I lived in the culture of ‘The Rise and Fall of Mars Hill,’ and there’s one part of the story that’s wrong

This article originally appeared on August 24, 2021 at Baptist News Global.

The more people talked about Christianity Today’s new podcast
The Rise and Fall of Mars Hill, the more I knew I eventually would need to listen to it. In 2004, my wife and I left our families and friends behind to move across the country and help start a church in Denver, and the Mars Hill saga rang all too familiar to us.

The Rise and Fall of Mars Hill tells the story of how pastor Mark Driscoll planted and grew Mars Hill Church in Seattle to more than 15,000 members by weaving together Reformed theology, toxic masculinity, celebrity culture and power until it collapsed virtually overnight after Driscoll resigned amidst allegations of abuse.

Rick Pidcock

But Driscoll’s story went far beyond simply his own local church. He also helped found the Acts 29 church planting network, which was heavily involved with planting more than 500 Reformed, complementarian churches and shaping an entire generation of new conservative evangelical churches before Driscoll was removed in 2014.

Like the story of Mark Driscoll and Mars Hill, our story in Denver ended with scandal and abuse by a pastor obsessed with hierarchy and power. And like many whose stories have been told in this podcast, we felt we had to bear our wounds in silence for years.

Because our story involved leaders who were shaped by the Acts 29 and Mars Hill philosophies, I knew that listening to The Rise and Fall of Mars Hill would be triggering. And sure enough, despite some theological differences I have with certain moments of the podcast, I found myself seeing our story in every episode. For the first seven episodes, I felt seen, and I experienced some deepening levels of awareness and healing.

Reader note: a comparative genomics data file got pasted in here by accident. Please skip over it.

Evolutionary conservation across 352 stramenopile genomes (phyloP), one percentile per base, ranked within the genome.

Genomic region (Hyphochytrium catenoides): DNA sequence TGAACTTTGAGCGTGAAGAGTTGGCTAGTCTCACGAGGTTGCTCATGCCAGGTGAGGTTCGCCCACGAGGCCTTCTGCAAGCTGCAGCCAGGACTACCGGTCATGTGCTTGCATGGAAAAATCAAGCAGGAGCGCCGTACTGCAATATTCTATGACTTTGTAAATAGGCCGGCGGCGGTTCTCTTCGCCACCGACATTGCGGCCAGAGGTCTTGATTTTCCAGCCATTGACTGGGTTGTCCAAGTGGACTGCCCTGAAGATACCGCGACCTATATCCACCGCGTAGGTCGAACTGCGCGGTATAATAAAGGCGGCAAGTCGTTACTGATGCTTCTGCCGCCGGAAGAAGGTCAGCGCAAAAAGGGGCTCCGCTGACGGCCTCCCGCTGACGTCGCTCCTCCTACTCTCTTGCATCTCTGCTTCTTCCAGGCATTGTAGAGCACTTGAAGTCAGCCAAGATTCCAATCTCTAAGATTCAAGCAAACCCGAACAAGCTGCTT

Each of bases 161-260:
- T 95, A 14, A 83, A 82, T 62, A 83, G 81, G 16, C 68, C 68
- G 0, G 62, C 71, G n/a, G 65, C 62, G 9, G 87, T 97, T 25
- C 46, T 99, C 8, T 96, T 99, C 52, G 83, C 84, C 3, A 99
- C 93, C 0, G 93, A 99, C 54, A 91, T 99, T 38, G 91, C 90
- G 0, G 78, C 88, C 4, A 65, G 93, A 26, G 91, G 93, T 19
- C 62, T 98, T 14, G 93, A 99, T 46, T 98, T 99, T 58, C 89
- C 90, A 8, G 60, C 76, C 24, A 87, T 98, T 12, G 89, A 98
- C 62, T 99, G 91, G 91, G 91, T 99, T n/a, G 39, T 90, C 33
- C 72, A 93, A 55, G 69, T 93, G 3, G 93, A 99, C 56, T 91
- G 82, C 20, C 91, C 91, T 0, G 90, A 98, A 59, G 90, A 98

But then they released an interview titled I Kissed Christianity Goodbye with Joshua Harris, the author who helped shape the 1990s purity culture under the direction of CJ Mahaney and eventually became a megachurch pastor before deconstructing his views of dating and eventually leaving Christianity.

“I have a unique glimpse into what’s really going on in all three of these worlds. And I am deeply concerned about what I heard in this episode.”

As somebody who spent more than a decade either in or around Driscoll’s Acts 29 churches and as a member of one of Josh Harris’ Sovereign Grace churches, and as someone who now identifies as an ex-evangelical, I have a unique glimpse into what’s really going on in all three of these worlds. And I am deeply concerned about what I heard in this episode.

Continue reading at Baptist News Global.

4 replies
  1. Dawson
    Dawson says:

    Thought-provoking article. I find myself more and more like Harris, drifting away from anything that can be construed as Christianity other than a belief in the life and death of Christ.

    I don’t know that I’m at a point of full agreement with you. However, I think you are on the right path with the question of whether or not the Theology is the Ethics.

  2. Heather
    Heather says:

    I’ve enjoyed the podcast series so far, but I found this episode extremely frustrating. I don’t think CT can successfully dig into Mars Hill (and churches like it, and abuses in general) and come up with decent answers if they don’t actually listen exvangelicals. I’ve seen that a lot of ex-evangelicals were upset by this episode in particular, as am I because it feels like conversations that I had about deconstruction where I felt I wasn’t being listened to, and that people were giving me trite answers instead of actually engaging with what I was saying.

  3. David
    David says:

    Cj mahanney? …. Self deluded crackpot along with Larry tomzak in the 70’s. They started a A kind of charismatic “apostle” cult thingie. I think it was called new wine or some garbage fantasy thing that total crap and became wierd.just like the purity crap.

    Personally I now attend an episcopalian church with a 75 year old female priest nothing wierd to it at all she is brilliant and keeps it sane. Mehanney he is dangerously self deluded.

  4. Dan Martin
    Dan Martin says:

    Rick, I really appreciate this post. I think you are correct, that not only the podcast, but much of Evangelicalism, fails to recognize the extent to which their theology leads straight to this sort of toxicity … as Thomas Paine said, “… the belief of a cruel God makes a cruel man.” If I may, I offer this (somewhat old) article of my own which I think may resonate with some of your thoughts on this topic: https://nailtothedoor.com/jesus-christians-and-fear/


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